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I think all works of art are subject to deconstruction in the sense of approaching the function of contradiction in the given text. To read a text deconstructively is to read it against the grain, upturning its operative hierarchy and showing how the text cannot evade its own upturning. However, it is interesting that in the Avant-Garde tradition, where the literary texts are deconstructive in themselves in the sense that they deplete an existing binary on their own, the deconstructive criticism in those cases faces a kind of redundancy e.g. Derrida referring to the impossibility of deconstructing Samuel Beckett's texts in Acts Of Literature interviews. According to derrida, Beckett's texts are auto-deconstructive.
All major 20th century writers--Eliot, Joyce, Hughes, Heaney, Borges, Calvino, Yeats, Beckett, Pinter can be read with deconstruction. The important theoretical texts would be Derrida's WRITING AND DIFFERENCE, OF GRAMMATOLOGY and the works of Christopher Norris, Hartman, Foucault and Lacan.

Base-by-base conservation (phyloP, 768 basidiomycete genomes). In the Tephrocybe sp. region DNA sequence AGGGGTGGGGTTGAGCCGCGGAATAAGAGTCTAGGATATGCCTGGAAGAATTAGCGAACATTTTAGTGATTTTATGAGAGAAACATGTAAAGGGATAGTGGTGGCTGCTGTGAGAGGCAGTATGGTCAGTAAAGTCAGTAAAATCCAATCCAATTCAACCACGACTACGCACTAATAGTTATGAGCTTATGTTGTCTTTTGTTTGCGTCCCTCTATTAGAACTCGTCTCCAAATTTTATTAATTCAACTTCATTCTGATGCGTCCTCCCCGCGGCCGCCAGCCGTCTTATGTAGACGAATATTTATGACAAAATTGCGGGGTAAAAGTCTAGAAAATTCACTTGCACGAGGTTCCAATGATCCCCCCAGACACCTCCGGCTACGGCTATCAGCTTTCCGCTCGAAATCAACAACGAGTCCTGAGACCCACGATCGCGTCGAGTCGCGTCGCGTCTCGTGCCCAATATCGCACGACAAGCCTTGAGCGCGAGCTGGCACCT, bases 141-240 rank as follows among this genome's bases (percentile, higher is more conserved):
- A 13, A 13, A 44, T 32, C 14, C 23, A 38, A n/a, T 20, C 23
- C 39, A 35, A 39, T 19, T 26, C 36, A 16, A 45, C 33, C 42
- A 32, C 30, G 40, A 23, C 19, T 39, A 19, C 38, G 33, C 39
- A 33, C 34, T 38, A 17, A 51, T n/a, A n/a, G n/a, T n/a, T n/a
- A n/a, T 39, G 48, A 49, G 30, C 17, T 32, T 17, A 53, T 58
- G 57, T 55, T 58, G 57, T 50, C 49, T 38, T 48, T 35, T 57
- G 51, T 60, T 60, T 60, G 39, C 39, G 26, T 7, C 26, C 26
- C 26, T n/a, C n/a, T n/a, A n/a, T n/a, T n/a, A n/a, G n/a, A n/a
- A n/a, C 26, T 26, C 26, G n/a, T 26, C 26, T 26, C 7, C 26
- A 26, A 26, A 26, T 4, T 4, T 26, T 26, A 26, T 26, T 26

Deconstruction is one type of literary theory. Basically, it is one method that you can use to analyse any text. Deconstruction was at its peak in the 1960s, so I might suggest choosing a work from that era. Many poems by Lawrence Ferlinghetti lend themselves well to deconstruction. If you would like to learn more about deconstruction, read the works of Jacques Derrida, specifically "Of Grammatology". You might want to read an overview of the work first. It is challenging. The films of Jean Luc Goddard are also made to be deconstructed. Also, consider the art of Andy Warhol.
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